Linux Tip: Free Self Hosted Cloud Desktops Using Linux and TailScale

Free cloud desktops

This article will show you how to build your own cloud desktop environment.

Virtual desktops have become a popular way to make your work space portable. You can leave all of your applications running in the cloud, and log into your desktop from anywhere and resume work. Here’s how you can build your own cloud desktops, for free.

Google, Amazon, Microsoft, and other vendors all provide cloud-based virtual desktop solutions, but the costs can quickly add up. By using a VPN and some virtualisation software, you can build a simple, expandable cloud desktop environment which you can securely access from almost any device, any where.

Why Cloud Desktops?

Mobile working is coming back. As people start traveling more, they need to be able to stay secure while working remotely. One way of doing this is using cloud desktops, ensuring that all files are stored securely in a central location, rather than on the portable device which could be stolen.

Many people now work from their tablets or phones, which do not run all of the software they require for their work. Cloud desktops can be accessed from these devices, making more complex desktop applications available on mobile devices.

In my case, I wanted to be able to access Linux and Windows desktops from my tablet. Running multiple cloud desktops on a commercial host would have proved too costly for my purposes, so a (almost, if you count my power bill) free solution was devised.

What you Need

The solution wound up being pretty simple – A computer to host virtual machines, and a way to access it remotely.

I purchased a cheap ex-business small form-factor PC with a decent processor supporting virtualisation, 16GB of RAM and a 512GB SSD. The small form-factor machine uses a laptop CPU, which while a bit weaker than it’s desktop counterpart, is cheaper to run power-wise, as this computer will be running 24/7.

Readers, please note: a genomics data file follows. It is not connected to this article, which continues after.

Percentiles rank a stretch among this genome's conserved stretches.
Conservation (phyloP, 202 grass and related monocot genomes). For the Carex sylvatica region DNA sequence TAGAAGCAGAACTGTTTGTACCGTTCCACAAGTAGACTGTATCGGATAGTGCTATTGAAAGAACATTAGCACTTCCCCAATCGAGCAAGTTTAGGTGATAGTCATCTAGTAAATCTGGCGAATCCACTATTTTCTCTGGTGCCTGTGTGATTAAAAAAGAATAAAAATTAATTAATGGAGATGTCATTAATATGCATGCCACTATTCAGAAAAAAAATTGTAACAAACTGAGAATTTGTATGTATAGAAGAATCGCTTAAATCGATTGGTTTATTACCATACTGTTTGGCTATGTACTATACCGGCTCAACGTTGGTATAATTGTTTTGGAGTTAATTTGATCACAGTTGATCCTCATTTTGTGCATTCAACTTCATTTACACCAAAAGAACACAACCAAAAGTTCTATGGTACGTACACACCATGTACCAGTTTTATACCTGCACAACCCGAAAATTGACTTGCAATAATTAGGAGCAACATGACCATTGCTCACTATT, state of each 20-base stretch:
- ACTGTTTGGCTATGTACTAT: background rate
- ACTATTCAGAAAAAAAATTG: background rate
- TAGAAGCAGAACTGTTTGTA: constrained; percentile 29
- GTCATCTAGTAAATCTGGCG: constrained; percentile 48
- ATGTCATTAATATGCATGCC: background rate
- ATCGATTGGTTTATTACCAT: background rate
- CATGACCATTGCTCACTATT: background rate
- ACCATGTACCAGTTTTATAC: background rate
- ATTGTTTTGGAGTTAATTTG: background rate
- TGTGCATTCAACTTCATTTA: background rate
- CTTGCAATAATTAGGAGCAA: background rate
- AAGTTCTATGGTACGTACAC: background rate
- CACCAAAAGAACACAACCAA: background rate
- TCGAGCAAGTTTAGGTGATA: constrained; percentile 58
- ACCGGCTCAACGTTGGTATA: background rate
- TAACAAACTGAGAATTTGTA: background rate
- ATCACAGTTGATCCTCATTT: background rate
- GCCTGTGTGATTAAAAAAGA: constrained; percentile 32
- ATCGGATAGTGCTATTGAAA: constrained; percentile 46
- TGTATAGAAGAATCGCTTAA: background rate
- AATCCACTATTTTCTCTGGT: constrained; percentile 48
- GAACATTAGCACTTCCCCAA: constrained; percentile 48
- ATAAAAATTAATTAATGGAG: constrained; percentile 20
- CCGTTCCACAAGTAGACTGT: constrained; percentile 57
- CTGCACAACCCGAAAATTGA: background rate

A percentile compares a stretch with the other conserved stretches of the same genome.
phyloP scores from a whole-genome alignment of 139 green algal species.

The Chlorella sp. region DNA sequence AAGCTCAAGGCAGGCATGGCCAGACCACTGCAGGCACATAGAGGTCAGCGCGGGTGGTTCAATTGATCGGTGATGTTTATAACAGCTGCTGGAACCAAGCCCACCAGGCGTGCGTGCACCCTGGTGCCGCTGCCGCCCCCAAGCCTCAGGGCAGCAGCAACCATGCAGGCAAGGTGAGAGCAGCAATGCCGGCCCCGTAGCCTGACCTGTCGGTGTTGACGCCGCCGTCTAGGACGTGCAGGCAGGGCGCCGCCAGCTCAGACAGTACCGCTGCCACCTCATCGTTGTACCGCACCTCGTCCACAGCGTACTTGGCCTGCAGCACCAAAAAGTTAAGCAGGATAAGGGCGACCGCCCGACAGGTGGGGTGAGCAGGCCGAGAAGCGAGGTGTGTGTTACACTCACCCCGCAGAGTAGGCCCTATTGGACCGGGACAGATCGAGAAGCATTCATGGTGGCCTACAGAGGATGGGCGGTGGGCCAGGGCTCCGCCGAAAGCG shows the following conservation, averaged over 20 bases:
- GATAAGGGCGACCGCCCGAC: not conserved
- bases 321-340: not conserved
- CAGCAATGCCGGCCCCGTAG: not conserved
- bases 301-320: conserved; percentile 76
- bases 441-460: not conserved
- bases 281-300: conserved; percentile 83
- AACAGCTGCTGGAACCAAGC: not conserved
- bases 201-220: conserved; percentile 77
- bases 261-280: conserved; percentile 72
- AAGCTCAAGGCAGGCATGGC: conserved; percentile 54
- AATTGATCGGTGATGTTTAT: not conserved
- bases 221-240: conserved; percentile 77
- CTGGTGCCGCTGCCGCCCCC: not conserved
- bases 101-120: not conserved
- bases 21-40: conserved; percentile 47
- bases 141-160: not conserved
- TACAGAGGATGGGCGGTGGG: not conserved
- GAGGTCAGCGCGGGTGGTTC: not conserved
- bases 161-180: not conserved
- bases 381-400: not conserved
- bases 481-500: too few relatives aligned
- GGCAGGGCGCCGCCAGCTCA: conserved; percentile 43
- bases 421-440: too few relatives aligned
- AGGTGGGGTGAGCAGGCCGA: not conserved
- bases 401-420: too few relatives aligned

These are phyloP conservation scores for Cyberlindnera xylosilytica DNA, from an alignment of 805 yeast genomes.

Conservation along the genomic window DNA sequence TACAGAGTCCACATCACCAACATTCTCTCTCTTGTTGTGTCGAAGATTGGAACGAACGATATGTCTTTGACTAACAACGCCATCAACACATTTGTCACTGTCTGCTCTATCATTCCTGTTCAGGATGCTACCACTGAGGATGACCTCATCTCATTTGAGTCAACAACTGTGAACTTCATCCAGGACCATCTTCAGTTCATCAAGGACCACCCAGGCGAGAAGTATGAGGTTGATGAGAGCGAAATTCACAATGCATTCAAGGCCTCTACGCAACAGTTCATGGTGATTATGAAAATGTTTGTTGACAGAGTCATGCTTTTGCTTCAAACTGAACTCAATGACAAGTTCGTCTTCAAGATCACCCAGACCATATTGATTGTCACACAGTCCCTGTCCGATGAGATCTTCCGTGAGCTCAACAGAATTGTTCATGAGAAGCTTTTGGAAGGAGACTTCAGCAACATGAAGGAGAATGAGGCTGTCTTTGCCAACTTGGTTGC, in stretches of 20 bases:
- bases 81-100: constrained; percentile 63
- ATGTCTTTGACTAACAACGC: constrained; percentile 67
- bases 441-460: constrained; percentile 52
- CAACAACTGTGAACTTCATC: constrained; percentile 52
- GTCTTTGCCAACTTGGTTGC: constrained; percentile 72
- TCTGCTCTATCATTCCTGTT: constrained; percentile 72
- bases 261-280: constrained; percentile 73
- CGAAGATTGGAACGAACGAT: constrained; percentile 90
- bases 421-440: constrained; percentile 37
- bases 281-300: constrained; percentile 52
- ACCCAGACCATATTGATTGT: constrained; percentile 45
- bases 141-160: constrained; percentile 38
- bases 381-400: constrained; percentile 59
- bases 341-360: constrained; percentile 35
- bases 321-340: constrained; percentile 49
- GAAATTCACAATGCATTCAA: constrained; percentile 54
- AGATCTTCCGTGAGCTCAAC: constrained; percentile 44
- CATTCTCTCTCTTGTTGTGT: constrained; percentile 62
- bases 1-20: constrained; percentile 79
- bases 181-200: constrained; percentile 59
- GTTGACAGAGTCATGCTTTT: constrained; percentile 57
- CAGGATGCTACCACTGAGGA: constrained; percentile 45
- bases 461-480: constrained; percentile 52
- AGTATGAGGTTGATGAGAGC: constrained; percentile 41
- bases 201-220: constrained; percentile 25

For virtualisation, I chose VirtualBox, as the virtual machines are stored in self-contained files which are easy to back up, and can be run on any other machine running VirtualBox with little to no modification. VirtualBox will be run on Ubuntu Desktop for convenience.

I chose TailScale as the VPN to connect to this machine remotely. It has clients for mobile operating systems, and can cleverly navigate firewalls and NAT issues, meaning I can just get online and connect to my VPN whenever needed. If you aren’t comfortable using a commercial service, OpenVPN can be configured – though this would require a VPN server which is accessible from the internet.

The final piece was the software to remotely control the Ubuntu host itself – VNC was chosen.

How it All Fits Together

I won’t reproduce the installation steps required, UbuntuVirtualboxTailScale, and VNC all have detailed configuration steps at the links.

With VirtualBox installed on Ubuntu, I can create as many virtual machines as I need to, running any OS which VirtualBox supports. I just need to connect to my TailScale network from my mobile device, log into my Ubuntu Desktop VNC session, and I have full access to all of the virtual machines – without having to install remote access software on each VM individually.

It’s neat, it’s tidy, it works, and most importantly, it’s secure and easy to keep backed up!

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Brad Morton

I'm Brad, and I'm nearing 20 years of experience with Linux. I've worked in just about every IT role there is before taking the leap into software development. Currently, I'm building desktop and web-based solutions with NodeJS and PHP hosted on Linux infrastructure. Visit my blog or find me on Twitter to see what I'm up to.

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